The Story Behind O.J. Simpson’s Heisman Trophies Being Stolen, Buried In A Backyard And Sold Around L.A. Is A Wild One

oj simpson heisman trophy

Getty Image / University of Southern California/WireImage

There are obviously a number of bizarre stories involving O.J. Simpson and while you think you may know them all, there is a story about his Heisman Trophies that may be lesser-known, but the story stretched out over 25 years is a wild one.

Simpson won the Heisman in 1968 and while he was awarded a trophy of his own a second Heisman was also made and given to the school. One trophy sat in Simpson’s home he called ‘Rockingham’ while the other was placed in Heritage Hall on USC’s campus.

All was fine with Simpson and the two trophies for many years until June 12, 1994. This is the day Nicole Brown Simpson and Ronald Goldman were murdered and the infamous Bronco chase happened. During the slow-speed chase, LAPD requested that the trophy on campus, along with a game-worn Simpson jersey, be removed amid everything going on.

After everything cooled off the items were placed back inside Heritage Hall. All seemed right again until eight days later the trophy was stolen by burglars.

According to the in-depth story by ESPN’s Ryan McGee, the man in the center of the situation was one Lewis Eugene Starks Jr. While he says he didn’t steal the trophy, he did have it in his possession not long after and bought the trophy for $600 and a used car. ‘Heisman no. 2’ as you’ll read about below is a reference to USC’s trophy while ‘Heisman no. 1’ was Simpson’s personal one.

Today, he is nearly 60 years old and has remained adamant that he was not one of the thieves who burgled Heritage Hall. However, Starks confessed that not long after Heisman No. 2 disappeared from USC, it was in his possession. He says a friend stole it and was keeping it in South Central L.A., only minutes from the USC campus. That friend kept the trophy buried in his backyard so no one could find it, but according to Starks, his pal was much more cavalier with the jersey, routinely wearing it around the house as he took people, including Starks, out back to see the buried treasure.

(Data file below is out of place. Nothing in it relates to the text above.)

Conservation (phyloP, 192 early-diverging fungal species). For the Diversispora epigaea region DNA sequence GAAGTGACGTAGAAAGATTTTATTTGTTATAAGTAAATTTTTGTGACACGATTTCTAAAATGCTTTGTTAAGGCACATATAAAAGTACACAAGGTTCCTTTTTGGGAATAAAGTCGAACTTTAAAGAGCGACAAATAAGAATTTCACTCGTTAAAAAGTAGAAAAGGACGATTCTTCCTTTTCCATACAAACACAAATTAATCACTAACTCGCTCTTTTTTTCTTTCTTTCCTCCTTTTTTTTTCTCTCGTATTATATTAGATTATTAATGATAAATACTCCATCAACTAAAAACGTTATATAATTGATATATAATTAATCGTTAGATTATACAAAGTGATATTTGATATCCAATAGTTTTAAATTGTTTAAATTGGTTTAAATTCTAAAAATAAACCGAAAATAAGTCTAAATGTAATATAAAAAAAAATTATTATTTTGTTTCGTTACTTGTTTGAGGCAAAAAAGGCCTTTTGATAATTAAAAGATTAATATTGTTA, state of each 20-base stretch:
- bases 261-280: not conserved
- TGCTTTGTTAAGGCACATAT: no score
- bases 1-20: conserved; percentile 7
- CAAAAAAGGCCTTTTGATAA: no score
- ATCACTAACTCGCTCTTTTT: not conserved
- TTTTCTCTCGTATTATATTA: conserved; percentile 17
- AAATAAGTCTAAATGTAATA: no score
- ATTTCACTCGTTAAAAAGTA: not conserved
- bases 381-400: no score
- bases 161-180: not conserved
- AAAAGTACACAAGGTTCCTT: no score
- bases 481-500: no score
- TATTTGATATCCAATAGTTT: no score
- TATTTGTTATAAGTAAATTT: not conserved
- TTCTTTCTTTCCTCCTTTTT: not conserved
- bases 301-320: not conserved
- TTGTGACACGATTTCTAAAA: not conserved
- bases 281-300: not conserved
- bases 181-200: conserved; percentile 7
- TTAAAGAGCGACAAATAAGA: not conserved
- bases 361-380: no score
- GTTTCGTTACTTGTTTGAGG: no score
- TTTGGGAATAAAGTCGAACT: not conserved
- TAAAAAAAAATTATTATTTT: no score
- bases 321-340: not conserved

Starks says he bought Heisman No. 2 from the friend for $600 and a used car. Then, while the Simpson murder trial was shifting into high gear downtown, he tried to sell the convicted football star’s most famous award. There were no buyers. So, he took a different tack, calling USC to see if there was a reward being offered for the trophy’s return. The person who answered the phone at Heritage Hall said there wasn’t. So, Starks was stuck with it.

For the next two decades, Starks was in and out of jail and Heisman No. 2 was in and out of apartments, garages and storage facilities. He removed the nameplate and kept it separated from the trophy so that if a parole search was called and the Heisman was found, it couldn’t be traced back to the USC theft. Heisman No. 2 was with Starks when he was free and with his friends and family when he was behind bars. When harder times forced Starks into the streets, he lugged the 45-pound trophy around with him, sleeping under the streetlamps of Los Angeles with his arms wrapped around an O.J. Simpson 1968 Heisman Trophy.

Back in 1997 after Simpson was found liable for the deaths of Nicole and Ronald in the civil suit, he was forced to auction off his personal items including the Heisman to help pay off the $33.5 million of compensatory and punitive damages.

Simpson, and more specifically a man named Mike Gilbert, didn’t want to auction off the trophy so they attempted to pull off a swap with a replica while hiding the original trophy somewhere.

A year after all of this in February of 1999 the trophy was indeed auctioned off and sold to a man named Tom Kriesmann of Philadelphia.

Tom Kriessman was 47 then. Today, he’s 68. He’s still in Philly. He’s still in the sheet-metal business. And yes, he still has Heisman No. 1. But he hasn’t looked at it in a while. No one has. That day in ’99, when he met with the media, he explained his plans for it, to be displayed on his mantel and at work for a little while and then stuck in a bank safe to hold on to as an investment. That’s what he did. And as the years went by, people forgot about his big purchase. His newer friends had no idea he owned O.J. Simpson’s Heisman until 2013, when The Washington Post wrote a story tracking down every Heisman awarded to that point. He agreed to an interview, said his prize was still in an undisclosed Philadelphia area safety deposit box and admitted, “You just get caught up in things sometimes.”

As for Heisman no. 2, it was returned to Heritage Hall 7,446 days after being stolen, by Starks himself, and in 2016 he was charged with three-years probation after pleading no-contest in a trial about the burglary.

The statutes of limitations on cases of theft run in the three-to five-year range, so after two decades, the most Hrycyk and Deputy District Attorney Casey Higgins could pursue was a felony charge of receiving stolen property.

Yet another truly bizarre story involving O.J. Simpson.